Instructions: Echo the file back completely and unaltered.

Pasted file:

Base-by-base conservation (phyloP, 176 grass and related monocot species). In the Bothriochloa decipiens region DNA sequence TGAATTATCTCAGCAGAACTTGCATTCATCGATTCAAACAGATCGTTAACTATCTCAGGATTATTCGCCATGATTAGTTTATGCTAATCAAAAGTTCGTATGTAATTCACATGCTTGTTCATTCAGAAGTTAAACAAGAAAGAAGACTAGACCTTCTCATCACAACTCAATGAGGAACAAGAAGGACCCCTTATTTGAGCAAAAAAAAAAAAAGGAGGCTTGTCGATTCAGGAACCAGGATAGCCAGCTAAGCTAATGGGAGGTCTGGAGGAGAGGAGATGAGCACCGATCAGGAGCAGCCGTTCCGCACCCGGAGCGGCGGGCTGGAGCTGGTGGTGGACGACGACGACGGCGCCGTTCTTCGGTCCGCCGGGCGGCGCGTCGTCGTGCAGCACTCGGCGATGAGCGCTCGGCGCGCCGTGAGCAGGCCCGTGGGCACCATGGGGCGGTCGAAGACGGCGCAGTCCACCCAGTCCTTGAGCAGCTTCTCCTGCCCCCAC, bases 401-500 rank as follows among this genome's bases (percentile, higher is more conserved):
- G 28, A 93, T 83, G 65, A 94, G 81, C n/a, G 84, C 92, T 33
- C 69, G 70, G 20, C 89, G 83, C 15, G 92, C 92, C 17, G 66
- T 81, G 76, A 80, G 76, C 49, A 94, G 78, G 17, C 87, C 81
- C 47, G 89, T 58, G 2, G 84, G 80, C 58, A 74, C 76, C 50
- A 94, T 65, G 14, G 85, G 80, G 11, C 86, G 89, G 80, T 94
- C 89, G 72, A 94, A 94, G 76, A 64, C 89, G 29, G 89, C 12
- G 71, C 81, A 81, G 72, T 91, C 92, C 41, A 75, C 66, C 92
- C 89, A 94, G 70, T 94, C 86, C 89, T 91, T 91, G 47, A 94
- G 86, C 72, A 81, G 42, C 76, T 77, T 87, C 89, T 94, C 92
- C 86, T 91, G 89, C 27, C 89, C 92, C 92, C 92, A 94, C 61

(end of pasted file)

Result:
Base-by-base conservation (phyloP, 176 grass and related monocot species). In the Bothriochloa decipiens region DNA sequence TGAATTATCTCAGCAGAACTTGCATTCATCGATTCAAACAGATCGTTAACTATCTCAGGATTATTCGCCATGATTAGTTTATGCTAATCAAAAGTTCGTATGTAATTCACATGCTTGTTCATTCAGAAGTTAAACAAGAAAGAAGACTAGACCTTCTCATCACAACTCAATGAGGAACAAGAAGGACCCCTTATTTGAGCAAAAAAAAAAAAAGGAGGCTTGTCGATTCAGGAACCAGGATAGCCAGCTAAGCTAATGGGAGGTCTGGAGGAGAGGAGATGAGCACCGATCAGGAGCAGCCGTTCCGCACCCGGAGCGGCGGGCTGGAGCTGGTGGTGGACGACGACGACGGCGCCGTTCTTCGGTCCGCCGGGCGGCGCGTCGTCGTGCAGCACTCGGCGATGAGCGCTCGGCGCGCCGTGAGCAGGCCCGTGGGCACCATGGGGCGGTCGAAGACGGCGCAGTCCACCCAGTCCTTGAGCAGCTTCTCCTGCCCCCAC, bases 401-500 rank as follows among this genome's bases (percentile, higher is more conserved):
- G 28, A 93, T 83, G 65, A 94, G 81, C n/a, G 84, C 92, T 33
- C 69, G 70, G 20, C 89, G 83, C 15, G 92, C 92, C 17, G 66
- T 81, G 76, A 80, G 76, C 49, A 94, G 78, G 17, C 87, C 81
- C 47, G 89, T 58, G 2, G 84, G 80, C 58, A 74, C 76, C 50
- A 94, T 65, G 14, G 85, G 80, G 11, C 86, G 89, G 80, T 94
- C 89, G 72, A 94, A 94, G 76, A 64, C 89, G 29, G 89, C 12
- G 71, C 81, A 81, G 72, T 91, C 92, C 41, A 75, C 66, C 92
- C 89, A 94, G 70, T 94, C 86, C 89, T 91, T 91, G 47, A 94
- G 86, C 72, A 81, G 42, C 76, T 77, T 87, C 89, T 94, C 92
- C 86, T 91, G 89, C 27, C 89, C 92, C 92, C 92, A 94, C 61